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Die Chromatic

Die Chromatic

By Meljen Art
Feature by Rob Carroll

Melissa, known by her pen name, “Meljen Art,” draws in black and white because she’s colorblind.

“I can see colors,” she tells me, “but they are often muddied or muted, and night time is almost entirely black and white to me.”

When I first discovered Melissa’s artwork and approached her for an art feature, it was because I enjoyed her playful, abstract approach to the macabre. When I found out that her black-and-white art was a reflection not just of her vision, but also of her sight, I was intrigued. Then when I learned that the “shadow creatures” she creates are not just a fun way to parody pop culture, but also a way to help mend a wounded soul, I
became obsessed. This is outsider art at it’s finest: rejection of the status quo not due to grievance, but due to necessity. Rejection of the current social order not as a means to create a new exclusionary end, but as an ever-evolving method of achieving radical inclusiveness that is forever new and without end.

Meljen Art 1
Pictured left to right: Jason Has a Heart, Wednesday Addams, Grim Reapers

“Instead of fighting with color,” she explains, “I decided to embrace my colorblindness and use it to express how I see the world. I used to draw very realistically, which is the best way to learn, but after years of doing that, I desired a greater freedom of expression. So, I started to emulate abstract art, and that translated into what I do now.”

There is something comforting about the darkness Melissa paints. I believe it’s a combination of the fond nostalgia we feel for the horror icons she takes inspiration from and the way her playful depictions defang them in a way that allows us to love the monsters without having to fear for their next victim…or for ourselves. In this alternate universe, perhaps we could even be friends. And I think that is what would make Melissa the happiest.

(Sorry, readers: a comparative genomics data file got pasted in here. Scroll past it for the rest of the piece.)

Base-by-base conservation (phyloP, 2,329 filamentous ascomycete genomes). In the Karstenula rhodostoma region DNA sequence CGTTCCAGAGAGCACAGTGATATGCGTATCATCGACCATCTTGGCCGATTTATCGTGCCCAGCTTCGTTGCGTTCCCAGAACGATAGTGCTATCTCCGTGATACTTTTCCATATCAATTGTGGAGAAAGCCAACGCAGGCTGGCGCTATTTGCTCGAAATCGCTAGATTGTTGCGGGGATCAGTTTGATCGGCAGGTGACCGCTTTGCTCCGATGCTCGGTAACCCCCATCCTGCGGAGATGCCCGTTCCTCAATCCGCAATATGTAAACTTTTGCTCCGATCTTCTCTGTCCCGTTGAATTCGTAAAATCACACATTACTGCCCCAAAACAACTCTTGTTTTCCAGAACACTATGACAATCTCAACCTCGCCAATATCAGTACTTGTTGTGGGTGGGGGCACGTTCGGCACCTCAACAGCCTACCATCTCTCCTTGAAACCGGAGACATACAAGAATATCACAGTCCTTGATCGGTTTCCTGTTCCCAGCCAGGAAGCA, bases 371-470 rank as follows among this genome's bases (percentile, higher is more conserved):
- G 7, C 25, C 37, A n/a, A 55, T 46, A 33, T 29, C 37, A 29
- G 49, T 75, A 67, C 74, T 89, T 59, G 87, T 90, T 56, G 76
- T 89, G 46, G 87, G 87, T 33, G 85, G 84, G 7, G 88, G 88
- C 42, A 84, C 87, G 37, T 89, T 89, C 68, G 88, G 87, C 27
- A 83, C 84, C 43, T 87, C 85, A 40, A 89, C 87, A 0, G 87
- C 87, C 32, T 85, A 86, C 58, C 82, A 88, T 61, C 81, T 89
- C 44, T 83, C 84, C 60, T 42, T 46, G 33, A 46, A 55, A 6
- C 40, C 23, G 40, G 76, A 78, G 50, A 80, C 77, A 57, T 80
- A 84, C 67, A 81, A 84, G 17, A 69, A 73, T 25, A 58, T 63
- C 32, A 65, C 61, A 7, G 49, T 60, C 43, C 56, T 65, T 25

Meljen Art 2
Pictured left to right: Xenomorph, Krampus Calling, Gorgon

“Growing up feeling like a freak and dealing with depression my whole life led me to create these shadow creatures,” Melissa explains. “They took years to finally  come into form, but when they emerged, they allowed me to express my inner weirdness and longing for connection with the world around me in a way I couldn’t before.”

It’s funny how outsider art, either in a magnificent display of paradox, or as a laughing ode to societal mis-categorization, often feels the most deeply universal.

“We all crave connection,” says Melissa. “We all crave to feel loved and understood. We just need to learn to be okay with our weirdness, to embrace our inner monsters with acceptance, and even humor. There’s always a little bit of light no matter how dark it seems.”

Meljen Art 3
Pictured left to right: I’ll Get Out of This Somehow, Newt, Night on Bald Mountain

Perhaps it is with this sentiment in mind that Melissa would like us to experience her art. For example, when viewed this way, her piece “I’ll get Out of This Somehow,” feels less like a really great morbid joke, and more like a declaration of positive action that is also a really great morbid joke—which is perfect in my mind, because while I appreciate Melissa’s expression of the human condition, her wickedly dark sense of humor is my favorite thing about her work.

For example, when telling me that she still enjoys playing with color every now and then, I smile at the two colors she names.

“I do enjoy adding a splash of gold or blood-red sometimes. It’s a very rare treat.”

About the Artist

© 2021, Meljen Art

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